Antwerp University teams up with citizens in six countries to study air pollution

Antwerp University teams up with citizens in six countries to study air pollution

Antwerp University will be extending to various European countries its AIRBezen project, in which citizens contribute to research on air pollution’s impact in cities by monitoring its effects on plants. Under the guidance of the university, citizens will contribute to research on the link between air pollution and green spaces in towns using strawberry and Bird's-foot trefoil plants.

The AIRbezen Project began in 2014 under the leadership of University of Antwerp bioengineer Roeland Sampson. Under the initiative, more than 1,000 Antwerp residents have used strawberry plants to measure the effects of air pollution fueled by road traffic. Similar campaigns have also been conducted in the Dutch city of Drimmelen and Saragosa in Spain. In East Flanders, more than 10,000 persons participated in 2017.

The project has now spread to Estonia, France, Poland, Portugal and Switzerland. Participating cities were selected based on their location so that many climatic areas can be covered.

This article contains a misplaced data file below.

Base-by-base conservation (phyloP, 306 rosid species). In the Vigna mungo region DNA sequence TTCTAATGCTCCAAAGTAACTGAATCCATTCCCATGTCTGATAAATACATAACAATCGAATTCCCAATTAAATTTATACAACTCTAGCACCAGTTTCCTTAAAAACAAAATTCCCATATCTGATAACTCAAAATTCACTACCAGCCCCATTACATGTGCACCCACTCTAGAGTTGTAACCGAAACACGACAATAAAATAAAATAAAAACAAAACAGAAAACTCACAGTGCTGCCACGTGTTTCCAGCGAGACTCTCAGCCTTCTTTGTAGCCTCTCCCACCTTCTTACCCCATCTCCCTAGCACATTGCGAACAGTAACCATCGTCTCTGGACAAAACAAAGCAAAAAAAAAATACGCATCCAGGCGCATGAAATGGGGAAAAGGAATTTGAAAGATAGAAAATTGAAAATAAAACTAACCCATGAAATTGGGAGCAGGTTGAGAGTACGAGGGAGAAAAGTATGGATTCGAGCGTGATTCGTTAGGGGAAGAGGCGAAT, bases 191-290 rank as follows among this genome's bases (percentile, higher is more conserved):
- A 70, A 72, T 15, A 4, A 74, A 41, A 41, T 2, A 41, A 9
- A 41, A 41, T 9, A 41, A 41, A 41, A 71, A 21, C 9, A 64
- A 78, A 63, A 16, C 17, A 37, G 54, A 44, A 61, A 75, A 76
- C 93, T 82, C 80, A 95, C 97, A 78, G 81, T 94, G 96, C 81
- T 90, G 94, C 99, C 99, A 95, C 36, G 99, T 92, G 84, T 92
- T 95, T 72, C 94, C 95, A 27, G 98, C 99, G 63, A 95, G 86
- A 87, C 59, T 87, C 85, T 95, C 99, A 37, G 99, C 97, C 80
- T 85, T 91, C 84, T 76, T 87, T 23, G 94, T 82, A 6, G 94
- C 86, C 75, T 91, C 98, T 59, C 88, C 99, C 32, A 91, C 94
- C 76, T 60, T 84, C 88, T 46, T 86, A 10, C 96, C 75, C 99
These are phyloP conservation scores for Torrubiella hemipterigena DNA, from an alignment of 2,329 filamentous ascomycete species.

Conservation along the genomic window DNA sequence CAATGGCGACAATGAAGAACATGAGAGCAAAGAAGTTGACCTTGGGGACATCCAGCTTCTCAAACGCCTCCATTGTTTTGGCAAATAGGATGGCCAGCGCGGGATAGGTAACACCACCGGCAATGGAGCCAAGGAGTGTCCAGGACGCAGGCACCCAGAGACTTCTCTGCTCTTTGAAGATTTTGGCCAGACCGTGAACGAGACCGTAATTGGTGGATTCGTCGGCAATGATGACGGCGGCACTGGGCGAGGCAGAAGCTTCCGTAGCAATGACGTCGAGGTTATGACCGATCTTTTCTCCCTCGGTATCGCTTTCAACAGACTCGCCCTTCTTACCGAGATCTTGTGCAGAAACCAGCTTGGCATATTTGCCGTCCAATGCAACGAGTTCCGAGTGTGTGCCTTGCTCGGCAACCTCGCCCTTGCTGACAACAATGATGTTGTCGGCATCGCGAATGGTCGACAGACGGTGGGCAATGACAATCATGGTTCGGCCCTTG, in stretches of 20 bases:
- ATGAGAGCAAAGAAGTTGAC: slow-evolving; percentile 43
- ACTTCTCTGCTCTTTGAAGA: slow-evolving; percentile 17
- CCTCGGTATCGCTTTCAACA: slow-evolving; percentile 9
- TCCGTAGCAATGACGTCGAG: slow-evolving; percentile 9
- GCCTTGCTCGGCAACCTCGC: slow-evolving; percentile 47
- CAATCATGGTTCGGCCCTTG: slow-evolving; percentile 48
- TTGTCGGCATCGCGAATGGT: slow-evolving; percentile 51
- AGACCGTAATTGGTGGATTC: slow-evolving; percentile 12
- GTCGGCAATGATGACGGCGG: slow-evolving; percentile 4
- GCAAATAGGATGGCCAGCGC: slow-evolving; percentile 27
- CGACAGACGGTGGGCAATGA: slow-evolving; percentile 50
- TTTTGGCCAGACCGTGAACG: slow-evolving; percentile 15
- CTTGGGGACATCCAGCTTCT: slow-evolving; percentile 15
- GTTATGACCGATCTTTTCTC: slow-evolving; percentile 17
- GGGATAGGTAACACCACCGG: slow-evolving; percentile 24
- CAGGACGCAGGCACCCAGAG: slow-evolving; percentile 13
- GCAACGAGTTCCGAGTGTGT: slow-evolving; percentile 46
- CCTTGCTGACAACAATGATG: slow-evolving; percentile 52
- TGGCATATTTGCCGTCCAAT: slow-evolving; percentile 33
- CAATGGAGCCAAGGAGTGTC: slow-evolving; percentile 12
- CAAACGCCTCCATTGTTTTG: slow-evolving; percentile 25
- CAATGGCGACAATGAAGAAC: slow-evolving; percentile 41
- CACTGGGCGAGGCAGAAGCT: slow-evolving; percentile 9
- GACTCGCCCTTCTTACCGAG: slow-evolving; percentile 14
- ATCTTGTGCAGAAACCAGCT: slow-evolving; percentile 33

“Once again, we will monitor the air quality linked to road traffic in urban environments, based on strawberry plants given to citizen volunteers – 50 per town -," Roeland Samson said. “But a new aspect is now coming into play: we will also study the success of plant pollination in urban environments, and for that we’ll use another plant, the Bird's-foot trefoil.”

Scientists will analyse the results and compare air pollution levels and the presence of green spaces in the cities, according to Samson. This will allow them to determine, for example, the size a city’s park needs to attain to have an influence on its climate, he said.

Each participating citizen receives a strawberry plant and a trefoil. During this spring and summer, they will need to take care of them, monitor the number, size and shape of the strawberries they produce and collect the trefoil pods. All this information will then be analysed by the University of Antwerp.

The results are expected in November.

The Brussels Times

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